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Growing economic cost of obesity in 2008

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A new Access Economics Report commissioned by Diabetes Australia has found that 3.71 million Australians are obese with a current estimated cost to the nation of $58 billion.

The report titled “Growing economic costs of obesity in 2008” reveals that there has been a 137% increase since 2005 in the number of Australians who have type 2 diabetes as a result of being obese.
The total cost of obesity includes $8.3 billion in financial costs and $49.9 billion in the value of lost wellbeing, which accounts for years of healthy life lost through disability and /or premature death.
Commenting on the report, National President of Diabetes Australia Dr Gary Deed said, “These new figures are tragic and frightening and represent a wake-up call for the nation. They show that previous estimates of the epidemic’s size and cost were very much understated.
The obesity epidemic in Australia is having a direct and catastrophic influence on increasing the incidence of type 2 diabetes. We know that obesity and type 2 diabetes can be prevented and we need to make fundamental changes in the way we live to arrest the escalating crisis. The report underlines the need to shift our focus on health and wellbeing and make prevention our priority.”
Dr Deed said, “The fight against obesity requires a new approach that considers the economic and social conditions under which we live and how this is impacting on our health. Long-term policy planning is needed on issues such as urban design, food labelling, workplace initiatives, lifestyle education, and making healthy choices easier for Australians and their families. Governments must act outside of concern for their current electoral cycle to address the explosion of obesity and diabetes.”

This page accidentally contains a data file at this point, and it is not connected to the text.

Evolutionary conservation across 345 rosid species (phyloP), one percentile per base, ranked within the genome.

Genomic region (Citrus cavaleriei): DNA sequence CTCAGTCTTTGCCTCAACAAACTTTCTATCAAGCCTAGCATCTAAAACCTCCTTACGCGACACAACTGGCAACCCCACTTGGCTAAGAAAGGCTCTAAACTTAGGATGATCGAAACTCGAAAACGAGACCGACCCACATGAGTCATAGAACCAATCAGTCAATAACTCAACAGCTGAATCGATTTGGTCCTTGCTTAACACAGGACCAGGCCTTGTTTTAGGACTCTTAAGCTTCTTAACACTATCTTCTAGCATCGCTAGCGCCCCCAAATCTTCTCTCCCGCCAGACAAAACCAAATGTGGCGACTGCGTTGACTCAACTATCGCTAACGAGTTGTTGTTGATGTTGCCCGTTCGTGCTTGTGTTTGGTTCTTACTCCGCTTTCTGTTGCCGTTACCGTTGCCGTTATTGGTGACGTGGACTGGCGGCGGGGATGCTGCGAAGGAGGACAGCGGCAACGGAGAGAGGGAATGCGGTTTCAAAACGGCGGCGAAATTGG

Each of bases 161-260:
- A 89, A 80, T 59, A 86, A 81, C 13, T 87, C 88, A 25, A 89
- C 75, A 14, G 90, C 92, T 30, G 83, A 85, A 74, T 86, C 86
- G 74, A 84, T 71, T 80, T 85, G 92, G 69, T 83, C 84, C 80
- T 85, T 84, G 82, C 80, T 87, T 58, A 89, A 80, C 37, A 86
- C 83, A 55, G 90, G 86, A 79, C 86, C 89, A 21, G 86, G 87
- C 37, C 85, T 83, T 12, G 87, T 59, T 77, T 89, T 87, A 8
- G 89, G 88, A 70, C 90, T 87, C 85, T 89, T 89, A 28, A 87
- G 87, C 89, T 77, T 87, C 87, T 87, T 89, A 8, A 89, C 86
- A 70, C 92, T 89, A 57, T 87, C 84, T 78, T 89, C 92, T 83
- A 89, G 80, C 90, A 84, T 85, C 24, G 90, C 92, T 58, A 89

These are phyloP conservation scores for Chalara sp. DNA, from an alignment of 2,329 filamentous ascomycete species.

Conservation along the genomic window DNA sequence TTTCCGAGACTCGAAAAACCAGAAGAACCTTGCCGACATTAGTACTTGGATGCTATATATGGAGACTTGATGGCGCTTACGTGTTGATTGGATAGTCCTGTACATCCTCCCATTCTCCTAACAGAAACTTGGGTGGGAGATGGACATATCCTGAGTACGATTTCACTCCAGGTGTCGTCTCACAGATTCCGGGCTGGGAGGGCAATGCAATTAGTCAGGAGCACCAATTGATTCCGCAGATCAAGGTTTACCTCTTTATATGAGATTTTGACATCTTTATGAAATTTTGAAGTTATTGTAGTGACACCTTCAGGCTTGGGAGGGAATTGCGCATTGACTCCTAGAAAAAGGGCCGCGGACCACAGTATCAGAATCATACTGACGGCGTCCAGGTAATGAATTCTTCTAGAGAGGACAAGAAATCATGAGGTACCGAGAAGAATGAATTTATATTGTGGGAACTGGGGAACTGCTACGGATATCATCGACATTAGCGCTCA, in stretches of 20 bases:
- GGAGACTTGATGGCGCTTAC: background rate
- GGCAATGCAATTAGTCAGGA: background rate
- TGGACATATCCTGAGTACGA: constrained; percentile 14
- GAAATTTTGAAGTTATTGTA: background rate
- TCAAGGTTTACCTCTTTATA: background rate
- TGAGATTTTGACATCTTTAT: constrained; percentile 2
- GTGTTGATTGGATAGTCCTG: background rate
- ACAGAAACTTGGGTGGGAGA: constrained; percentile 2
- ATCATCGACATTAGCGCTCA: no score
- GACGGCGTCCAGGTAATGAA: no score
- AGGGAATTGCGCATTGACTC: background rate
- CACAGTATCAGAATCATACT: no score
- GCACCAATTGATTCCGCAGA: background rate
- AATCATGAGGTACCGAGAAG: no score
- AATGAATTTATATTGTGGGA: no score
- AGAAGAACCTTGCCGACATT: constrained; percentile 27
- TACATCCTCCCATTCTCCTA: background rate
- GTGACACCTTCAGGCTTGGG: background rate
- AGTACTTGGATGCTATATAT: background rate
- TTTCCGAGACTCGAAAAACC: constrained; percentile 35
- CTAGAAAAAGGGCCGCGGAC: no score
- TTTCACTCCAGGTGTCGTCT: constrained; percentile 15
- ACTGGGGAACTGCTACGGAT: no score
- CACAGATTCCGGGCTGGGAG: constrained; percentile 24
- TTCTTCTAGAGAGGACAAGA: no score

The Access Economics Report updates figures collated in 2006 and shows that:

  • 17.5% of the Australian population is obese representing 16.5% of all males and 18.5% of all females
  • 242,000 Australians have type 2 diabetes as a result of being obese; a 137% increase from the 102,000 estimated in 2005, due in part to new AIHW estimates of the burden of diabetes attributable to obesity, as well as to increases in the prevalence of obesity over the past three years.
  • 644,843 Australians have cardiovascular disease as a result of being obese, up from 379,000 Australians in 2005 – a 70% increase;
  • 422,274 Australians have osteoarthritis as a result of being obese, up from 225,000 Australians in 2005 – an 88% increase;
  • 30,127 Australians have colorectal, breast, uterine or kidney cancer as a result of being obese, up from 20,430 IN 2005 – a 47% increase.

Economic costs of obesity were largest in NSW at $19 billion followed by Victoria at $14.4 billion and Queensland at $11.6 billion.

(Source: Growing economic costs of obesity in 2008: Diabetes Australia: August 2008)

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Posted On: 22 August, 2008
Modified On: 16 January, 2014


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